Increased stress
Sudden environmental/lifestyle changes
A lucid dream that immediately precedes the episode. Also conscious induction of sleep paralysis is a common technique to enter a state of lucid dreams, also known as WILD .
Artificial sleeping aids, ADD medications and/or antihistamines
Recent use of hallucinogenic drugs
TreatmentDuring paralysis episodes, patients may be advised to try moving the facial muscles and moving eyes from one side to the other. This may hasten the termination of the attack. Clonazepam is highly effective in the treatment of sleep paralysis.[4] The initial dose is 0.5 mg at bedtime, while an increase to 1 mg per night might be necessary to maintain potency. Anecdotal reports indicate SSRIs such as fluoxetine markedly decrease the incidence of sleep paralysis. Several people who have been both on and off SSRIs have reported corresponding decreases and increases in sleep paralysis episodes. Others report no effects at all.
Cultural referencesComplete references to many cultures are given in the References section
In Vietnamese, sleep paralysis is referred to as "ma de", meaning "held down by a ghost". Most people in this culture believe that a ghost has entered your body, causing the paralysis state.
In Japanese, sleep paralysis is referred to as kanashibari (, literally "bound or fastened in metal," from kane "metal" and shibaru "to bind, to tie, to fasten"). This term is occasionally used by English speaking authors to refer to the phenomenon both in academic papers and in pop psych literature.
In Hungarian folk culture sleep paralysis is called "lidércnyomás" ("lidérc pressing") and can be attributed to a number of supernatural entities like "lidérc", "boszorkány" (witch), "tündér" (fairy) or "ördögszerető".[5] The word "boszorkány" itself stems from the Turkish root "bas-", meaning "to press".[6]
Kurdish people call this phenomenon a "mottaka", they believe that some one, in a form of a ghost or perhaps an evil spirit, turns up on top the of the person in the middle of the night and suffocates him/her. Apparently this happens usually when some one has done something bad.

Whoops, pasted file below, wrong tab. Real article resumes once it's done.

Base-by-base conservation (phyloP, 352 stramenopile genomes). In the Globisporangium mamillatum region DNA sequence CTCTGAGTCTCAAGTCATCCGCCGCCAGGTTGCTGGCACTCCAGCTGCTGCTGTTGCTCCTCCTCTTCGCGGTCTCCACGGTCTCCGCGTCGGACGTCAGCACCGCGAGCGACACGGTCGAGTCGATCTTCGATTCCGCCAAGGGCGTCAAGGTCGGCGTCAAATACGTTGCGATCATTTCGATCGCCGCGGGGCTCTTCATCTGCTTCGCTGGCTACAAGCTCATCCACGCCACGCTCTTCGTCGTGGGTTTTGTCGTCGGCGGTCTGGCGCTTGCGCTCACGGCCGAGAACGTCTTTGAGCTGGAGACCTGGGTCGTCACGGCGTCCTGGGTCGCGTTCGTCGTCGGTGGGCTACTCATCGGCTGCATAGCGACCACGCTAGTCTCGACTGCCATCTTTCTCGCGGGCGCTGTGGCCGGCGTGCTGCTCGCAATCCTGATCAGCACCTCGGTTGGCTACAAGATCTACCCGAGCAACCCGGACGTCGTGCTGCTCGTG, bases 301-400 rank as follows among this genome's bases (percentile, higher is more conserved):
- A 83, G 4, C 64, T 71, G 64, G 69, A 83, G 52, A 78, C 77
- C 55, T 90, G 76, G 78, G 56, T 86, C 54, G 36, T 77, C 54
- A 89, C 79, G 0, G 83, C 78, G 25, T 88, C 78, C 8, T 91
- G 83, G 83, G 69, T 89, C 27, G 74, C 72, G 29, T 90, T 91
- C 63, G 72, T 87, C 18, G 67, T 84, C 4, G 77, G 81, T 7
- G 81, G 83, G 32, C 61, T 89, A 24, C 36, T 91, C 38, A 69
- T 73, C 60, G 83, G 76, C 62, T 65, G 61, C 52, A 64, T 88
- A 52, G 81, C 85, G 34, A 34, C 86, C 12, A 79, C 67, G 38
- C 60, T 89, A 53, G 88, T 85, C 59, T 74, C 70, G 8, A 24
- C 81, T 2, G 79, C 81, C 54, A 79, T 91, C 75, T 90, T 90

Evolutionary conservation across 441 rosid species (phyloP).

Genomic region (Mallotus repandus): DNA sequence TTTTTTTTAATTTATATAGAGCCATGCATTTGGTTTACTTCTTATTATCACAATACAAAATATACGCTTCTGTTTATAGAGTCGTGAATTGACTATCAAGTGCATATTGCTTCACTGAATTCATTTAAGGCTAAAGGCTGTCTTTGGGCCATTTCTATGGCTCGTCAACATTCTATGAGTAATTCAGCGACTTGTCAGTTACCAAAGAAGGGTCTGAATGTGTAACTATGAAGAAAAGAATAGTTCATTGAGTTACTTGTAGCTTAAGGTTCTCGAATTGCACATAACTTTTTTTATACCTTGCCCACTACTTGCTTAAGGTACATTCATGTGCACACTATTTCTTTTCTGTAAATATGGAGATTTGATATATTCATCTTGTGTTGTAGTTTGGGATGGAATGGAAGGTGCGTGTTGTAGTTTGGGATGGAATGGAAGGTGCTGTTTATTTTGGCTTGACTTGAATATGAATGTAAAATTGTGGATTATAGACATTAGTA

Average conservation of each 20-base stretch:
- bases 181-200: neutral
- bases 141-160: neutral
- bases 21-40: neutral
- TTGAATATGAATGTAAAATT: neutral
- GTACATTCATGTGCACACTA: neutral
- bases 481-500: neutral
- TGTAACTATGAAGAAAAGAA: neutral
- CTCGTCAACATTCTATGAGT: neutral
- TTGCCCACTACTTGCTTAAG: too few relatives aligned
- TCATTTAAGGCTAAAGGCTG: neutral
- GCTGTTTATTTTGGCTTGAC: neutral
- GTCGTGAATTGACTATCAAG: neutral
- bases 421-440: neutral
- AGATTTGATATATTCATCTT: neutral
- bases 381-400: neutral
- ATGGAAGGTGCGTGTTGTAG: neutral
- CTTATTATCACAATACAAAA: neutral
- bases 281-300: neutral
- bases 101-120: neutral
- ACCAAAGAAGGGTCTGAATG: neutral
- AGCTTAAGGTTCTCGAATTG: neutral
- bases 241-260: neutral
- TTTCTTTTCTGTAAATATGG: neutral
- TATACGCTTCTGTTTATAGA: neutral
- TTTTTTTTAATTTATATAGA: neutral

In New Guinea, people refer to this phenomenon as "Suk Ninmyo", believed to originate from sacred trees that use human essence to sustain its life. The trees are said to feed on human essence during night as to not disturb the human's daily life, but sometimes people wake unnaturally during the feeding, resulting in the paralysis.
In Turkey this is called "karabasan" ("black-pressing"). It is believed that it is a creature which attacks people in their sleep.
In Mexico, it's believed that sleep paralysis is in fact the spirit of a dead person getting on the person and impeding movement, calling this "se me subió el muerto" (the dead person got on me).
Ogun Oru is a traditional explanation for nocturnal disturbances among the Yoruba of Southwest Nigeria; ogun oru (nocturnal warefare) involves an acute night-time disturbance that is culturally attributed to demonic infiltration of the body and psyche during dreaming. Ogun oru is characterized by its occurrence, a female preponderance, the perception of an underlying feud between the sufferer's earthly spouse and a ;spiritual' spouse, and the event of bewitchment through eating while dreaming. The condition is believed to be treatable through Christian prayers or elaborate traditional rituals designed to exorcise the imbibed demonic elements. [7]
Several studies have shown that African-Americans may be predisposed to isolated sleep paralysis also known as "the witch is riding you," or "the haint is riding you." [8] In addition, other studies have shown that African-Americans who have frequent episodes of isolated sleep paralysis, i.e., reporting having one or more sleep paralysis episodes per month coined as "sleep paralysis disorder," were predisposed to having panic attacks. [9] This finding has been replicated by other independent researchers [10] [11]
Sleep paralysis in literature, art and music
(1605) Miguel de Cervantes makes mention of the phenomenon in Don Quixote when a tavern wench jumps into the bed of the soundly sleeping Sancho Panza, who, started, and feeling a prodigious weight upon him, thought he was labouring under the nightmare.
(1851) There is a particularly fascinating account of sleep paralysis in Herman Melville's novel Moby-Dick. Chapter 4 (The Counterpane) is an account of Ishmael's meditation on an episode of sleep paralysis in the middle of which he could not distinguish the difference between Queequeg's arm and the quilt. Indeed, he could not even distinguish the difference between his own body and his surroundings. He then recalls an earlier episode of sleep paralysis from his childhood, which he determines was the precise moment he discovered the feeling of "otherness" of his own body with respect to his surroundings.
(1936) An account can also be found in Ernest Hemingway's The Snows of Kilimanjaro, in which death approaches and sits upon the narrator's chest so that he cannot breathe.
(1969) The main character in Kingsley Amis' novel The Green Man also suffers from the affliction.